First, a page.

Where can you use a screen?
Freestanding, folding screens have many uses in the home:
* Fill an empty corner. Angle your screen across the corner and sit a small can lamp on the floor behind it. The light behind the screen will shine up onto the ceiling.
* Conceal a workspace. Don't have time to clear off your desk before guests arrive? Unfold your screen and sit it in front of your work zone.
* Delineate an entry. Many small homes and apartments lack formal entries. Use your screen to create the illusion of a hallway.
* Dress up your couch. Instead of hanging a large-scale piece of art over your sofa, move your couch a few inches away from the wall and place a colorful screen behind it.
* Create a focal point in your bedroom. If you're worried about art crashing down on you during an earthquake, why not sit a lightweight screen behind your headboard instead?
* Substitute for traditional window treatment. Screens are an easy way to hide an ugly view. Sit a wrought-iron or shoji screen in front of your window. It will allow light to shine through and add to the room's decor.
* Hang it on the wall. Hand-painted Japanese or Chinese coromandel screens can be mounted on the wall in the dining room, or along a long boring wall in your living room to create a bold focal point.
* Add privacy to a sleeping or changing area. If you live in a studio apartment, a screen is a great way to create a room within a room.
Selecting your screen
In choosing the most appropriate screen for your home ask yourself:
* How often will you need to move it or store it? If moved frequently, make sure you purchase a lightweight screen that folds completely flat for convenient storing.
* How high are your ceilings and what is the scale of the room? A too-tall screen can look silly in a low-ceilinged room, and a short screen in a tall-ceilinged room looks sillier still. Wider panels work best in a room with large-scale pieces, and narrow panels work well in a room with a smaller scale.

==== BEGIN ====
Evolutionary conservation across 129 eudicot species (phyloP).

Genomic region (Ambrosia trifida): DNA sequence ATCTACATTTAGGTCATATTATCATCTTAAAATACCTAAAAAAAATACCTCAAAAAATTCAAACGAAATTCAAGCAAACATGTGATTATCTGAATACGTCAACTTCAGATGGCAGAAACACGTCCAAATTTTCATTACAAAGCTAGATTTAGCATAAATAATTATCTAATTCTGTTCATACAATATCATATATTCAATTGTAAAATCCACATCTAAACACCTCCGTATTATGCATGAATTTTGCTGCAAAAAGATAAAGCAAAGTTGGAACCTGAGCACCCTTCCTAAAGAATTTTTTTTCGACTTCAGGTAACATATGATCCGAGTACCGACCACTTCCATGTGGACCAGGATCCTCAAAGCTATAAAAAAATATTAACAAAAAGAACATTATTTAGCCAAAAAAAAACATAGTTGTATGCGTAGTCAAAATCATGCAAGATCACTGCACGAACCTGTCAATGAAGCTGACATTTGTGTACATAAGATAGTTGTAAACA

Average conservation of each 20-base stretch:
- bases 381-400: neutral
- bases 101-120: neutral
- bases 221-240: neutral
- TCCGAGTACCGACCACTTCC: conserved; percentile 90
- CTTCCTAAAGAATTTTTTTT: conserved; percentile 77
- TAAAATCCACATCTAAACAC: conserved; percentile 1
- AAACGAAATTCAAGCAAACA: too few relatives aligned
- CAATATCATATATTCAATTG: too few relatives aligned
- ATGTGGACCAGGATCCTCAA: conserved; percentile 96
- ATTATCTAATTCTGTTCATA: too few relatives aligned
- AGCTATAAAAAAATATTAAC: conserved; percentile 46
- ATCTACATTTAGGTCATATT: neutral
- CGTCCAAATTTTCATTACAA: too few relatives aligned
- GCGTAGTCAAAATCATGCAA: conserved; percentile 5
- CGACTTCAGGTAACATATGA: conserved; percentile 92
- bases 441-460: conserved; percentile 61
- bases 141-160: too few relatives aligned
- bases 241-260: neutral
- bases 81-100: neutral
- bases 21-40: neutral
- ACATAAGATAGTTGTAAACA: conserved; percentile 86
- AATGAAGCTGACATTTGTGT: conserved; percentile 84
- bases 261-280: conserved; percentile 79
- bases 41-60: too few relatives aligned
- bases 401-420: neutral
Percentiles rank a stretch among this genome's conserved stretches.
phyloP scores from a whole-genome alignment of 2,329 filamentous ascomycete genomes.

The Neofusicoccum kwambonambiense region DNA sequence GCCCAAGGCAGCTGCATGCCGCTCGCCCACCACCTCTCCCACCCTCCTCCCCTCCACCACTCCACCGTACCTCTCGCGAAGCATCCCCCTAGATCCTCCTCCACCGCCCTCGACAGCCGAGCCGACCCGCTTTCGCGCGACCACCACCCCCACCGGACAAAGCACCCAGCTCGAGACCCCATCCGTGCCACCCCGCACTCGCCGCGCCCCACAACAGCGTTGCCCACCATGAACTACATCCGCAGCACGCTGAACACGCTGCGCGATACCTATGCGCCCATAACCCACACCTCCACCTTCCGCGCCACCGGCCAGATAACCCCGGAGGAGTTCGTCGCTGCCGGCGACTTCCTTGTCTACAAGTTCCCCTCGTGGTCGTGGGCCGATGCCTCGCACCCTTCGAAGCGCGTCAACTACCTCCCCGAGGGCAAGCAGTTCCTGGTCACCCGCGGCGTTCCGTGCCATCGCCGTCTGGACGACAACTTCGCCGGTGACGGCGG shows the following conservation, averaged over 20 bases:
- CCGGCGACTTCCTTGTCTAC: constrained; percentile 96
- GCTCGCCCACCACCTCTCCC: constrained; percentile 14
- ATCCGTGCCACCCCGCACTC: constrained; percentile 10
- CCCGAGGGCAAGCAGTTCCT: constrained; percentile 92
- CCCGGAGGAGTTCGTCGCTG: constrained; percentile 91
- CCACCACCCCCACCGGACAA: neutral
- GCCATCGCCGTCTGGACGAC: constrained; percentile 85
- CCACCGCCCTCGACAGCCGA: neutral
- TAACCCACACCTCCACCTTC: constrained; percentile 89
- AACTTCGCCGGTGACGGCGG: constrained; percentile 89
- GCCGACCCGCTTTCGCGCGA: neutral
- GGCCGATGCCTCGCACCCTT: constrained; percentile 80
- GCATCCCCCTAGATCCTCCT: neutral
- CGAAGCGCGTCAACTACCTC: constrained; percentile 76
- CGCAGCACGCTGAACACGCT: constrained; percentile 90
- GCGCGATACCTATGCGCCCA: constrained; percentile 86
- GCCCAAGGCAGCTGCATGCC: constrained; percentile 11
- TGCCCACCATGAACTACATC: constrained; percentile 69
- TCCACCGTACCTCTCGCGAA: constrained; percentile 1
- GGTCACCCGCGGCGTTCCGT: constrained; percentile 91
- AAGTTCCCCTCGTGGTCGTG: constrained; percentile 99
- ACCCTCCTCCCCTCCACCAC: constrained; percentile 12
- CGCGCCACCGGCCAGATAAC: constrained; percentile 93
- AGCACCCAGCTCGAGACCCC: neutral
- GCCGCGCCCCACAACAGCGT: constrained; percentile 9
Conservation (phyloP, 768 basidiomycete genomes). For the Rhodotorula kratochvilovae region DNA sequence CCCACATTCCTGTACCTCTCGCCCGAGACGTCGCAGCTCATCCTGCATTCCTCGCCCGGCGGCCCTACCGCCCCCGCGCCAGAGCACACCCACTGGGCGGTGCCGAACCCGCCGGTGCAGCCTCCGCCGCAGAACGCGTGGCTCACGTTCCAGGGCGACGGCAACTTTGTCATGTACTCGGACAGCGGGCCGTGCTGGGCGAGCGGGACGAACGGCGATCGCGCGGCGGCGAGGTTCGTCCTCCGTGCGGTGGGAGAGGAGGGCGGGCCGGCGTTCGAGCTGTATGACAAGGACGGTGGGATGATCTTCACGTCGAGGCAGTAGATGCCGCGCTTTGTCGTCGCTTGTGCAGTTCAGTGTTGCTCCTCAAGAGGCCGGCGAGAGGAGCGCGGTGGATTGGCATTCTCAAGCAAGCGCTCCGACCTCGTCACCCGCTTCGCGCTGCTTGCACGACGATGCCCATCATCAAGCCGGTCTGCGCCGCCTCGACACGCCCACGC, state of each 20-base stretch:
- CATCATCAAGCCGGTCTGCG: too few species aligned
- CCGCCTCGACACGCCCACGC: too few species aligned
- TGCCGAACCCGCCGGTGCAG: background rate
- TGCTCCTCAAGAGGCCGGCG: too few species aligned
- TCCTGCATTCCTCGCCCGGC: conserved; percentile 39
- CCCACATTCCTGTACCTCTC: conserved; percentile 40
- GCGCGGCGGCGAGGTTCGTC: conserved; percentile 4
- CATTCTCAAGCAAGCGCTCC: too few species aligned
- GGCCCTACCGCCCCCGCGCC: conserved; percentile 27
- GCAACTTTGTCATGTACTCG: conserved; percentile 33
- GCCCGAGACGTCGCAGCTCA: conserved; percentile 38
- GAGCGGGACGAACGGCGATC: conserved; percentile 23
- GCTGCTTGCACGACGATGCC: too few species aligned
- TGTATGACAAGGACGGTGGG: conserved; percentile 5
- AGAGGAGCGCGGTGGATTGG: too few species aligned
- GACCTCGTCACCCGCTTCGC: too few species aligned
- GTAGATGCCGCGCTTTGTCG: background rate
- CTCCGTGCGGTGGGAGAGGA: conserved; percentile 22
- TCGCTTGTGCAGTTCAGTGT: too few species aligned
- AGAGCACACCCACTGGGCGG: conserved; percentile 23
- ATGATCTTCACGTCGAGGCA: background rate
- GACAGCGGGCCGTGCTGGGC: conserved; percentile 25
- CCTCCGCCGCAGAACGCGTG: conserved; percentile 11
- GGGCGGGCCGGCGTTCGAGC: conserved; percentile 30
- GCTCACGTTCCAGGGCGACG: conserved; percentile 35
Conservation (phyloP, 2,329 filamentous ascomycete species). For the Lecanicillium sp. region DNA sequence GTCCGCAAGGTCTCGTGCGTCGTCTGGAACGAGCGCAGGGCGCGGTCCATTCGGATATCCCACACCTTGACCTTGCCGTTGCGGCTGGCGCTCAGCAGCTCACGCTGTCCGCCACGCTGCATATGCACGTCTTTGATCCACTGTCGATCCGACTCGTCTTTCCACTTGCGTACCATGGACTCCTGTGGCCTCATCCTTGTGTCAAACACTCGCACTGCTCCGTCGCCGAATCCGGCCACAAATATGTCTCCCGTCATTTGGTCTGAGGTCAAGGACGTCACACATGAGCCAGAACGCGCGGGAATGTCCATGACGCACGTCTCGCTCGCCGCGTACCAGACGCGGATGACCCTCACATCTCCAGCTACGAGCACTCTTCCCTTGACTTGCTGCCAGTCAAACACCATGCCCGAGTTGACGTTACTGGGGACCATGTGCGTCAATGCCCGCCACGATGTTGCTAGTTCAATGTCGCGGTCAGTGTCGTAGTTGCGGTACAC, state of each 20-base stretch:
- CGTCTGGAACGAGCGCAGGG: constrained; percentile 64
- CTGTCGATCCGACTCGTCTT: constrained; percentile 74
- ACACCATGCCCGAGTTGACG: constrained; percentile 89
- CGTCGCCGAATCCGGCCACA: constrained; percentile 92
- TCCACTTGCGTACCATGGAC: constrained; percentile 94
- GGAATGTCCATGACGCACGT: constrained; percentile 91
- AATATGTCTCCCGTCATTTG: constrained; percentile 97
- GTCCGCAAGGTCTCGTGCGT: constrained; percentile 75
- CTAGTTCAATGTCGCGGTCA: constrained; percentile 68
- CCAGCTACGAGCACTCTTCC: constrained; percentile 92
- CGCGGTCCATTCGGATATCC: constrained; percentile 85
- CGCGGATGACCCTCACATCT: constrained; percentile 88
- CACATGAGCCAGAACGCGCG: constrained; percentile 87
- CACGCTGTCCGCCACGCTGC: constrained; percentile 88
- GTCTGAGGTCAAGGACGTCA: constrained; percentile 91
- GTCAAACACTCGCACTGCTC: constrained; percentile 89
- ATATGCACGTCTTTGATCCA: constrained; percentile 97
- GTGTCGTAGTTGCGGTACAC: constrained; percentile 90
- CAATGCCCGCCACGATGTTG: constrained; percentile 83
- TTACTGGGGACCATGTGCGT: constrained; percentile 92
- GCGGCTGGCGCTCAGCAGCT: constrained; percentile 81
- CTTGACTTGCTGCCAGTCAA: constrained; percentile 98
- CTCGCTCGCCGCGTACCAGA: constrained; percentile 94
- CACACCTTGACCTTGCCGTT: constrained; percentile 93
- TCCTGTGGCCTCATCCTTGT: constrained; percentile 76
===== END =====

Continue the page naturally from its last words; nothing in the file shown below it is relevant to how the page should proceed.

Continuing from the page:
* What is the expanse of space to be covered? You may need to purchase a four- or five-panel screen or perhaps put two screens together to extend across a large area. If the expanse is short, simply tighten your screen's zigzags.
* How will the screen be used? A solid-panel screen conceals well, but can look bulky. A translucent or cut-out type screen looks airy and decorative, but isn't as good at hiding clutter or providing privacy.
* What about stability? If you're worried about your kitten or toddler knocking it over, go for a screen with wide panels and no legs. Screens with four or more panels also tend to be sturdier.
Make your own screen
Save a little money by making your own room dividers:
Raised panel screen. Purchase two sets of bifold doors and attach the sets together with several double-acting hinges (designed for folding doors). Paint your screen in any color, apply wallpaper to the panels, or stencil on your own motif. Substitute louvered doors for a more tropical look.
Fabric screen. Create three or four open-framed shapes, in the dimensions you choose, using 1-inch by 4-inch or thick floor molding. (Attach the panels to each other as above.) Attach dowels at the top and bottom of each opening. Paint the frame. Using old sheets or leftover fabric, stitch a pocket at each end of the length of fabric for the dowels to slip through.
Lattice screen. Frame tall, narrow sections of garden lattice work. Paint in a color to match the room's decor.
This story contains 688 words.
If you are a paid subscriber, check to make sure you have logged in. Otherwise our system cannot recognize you as having full free access to our site.
If you are a paid print subscriber and haven't yet set up an online account, click here to get your online account activated.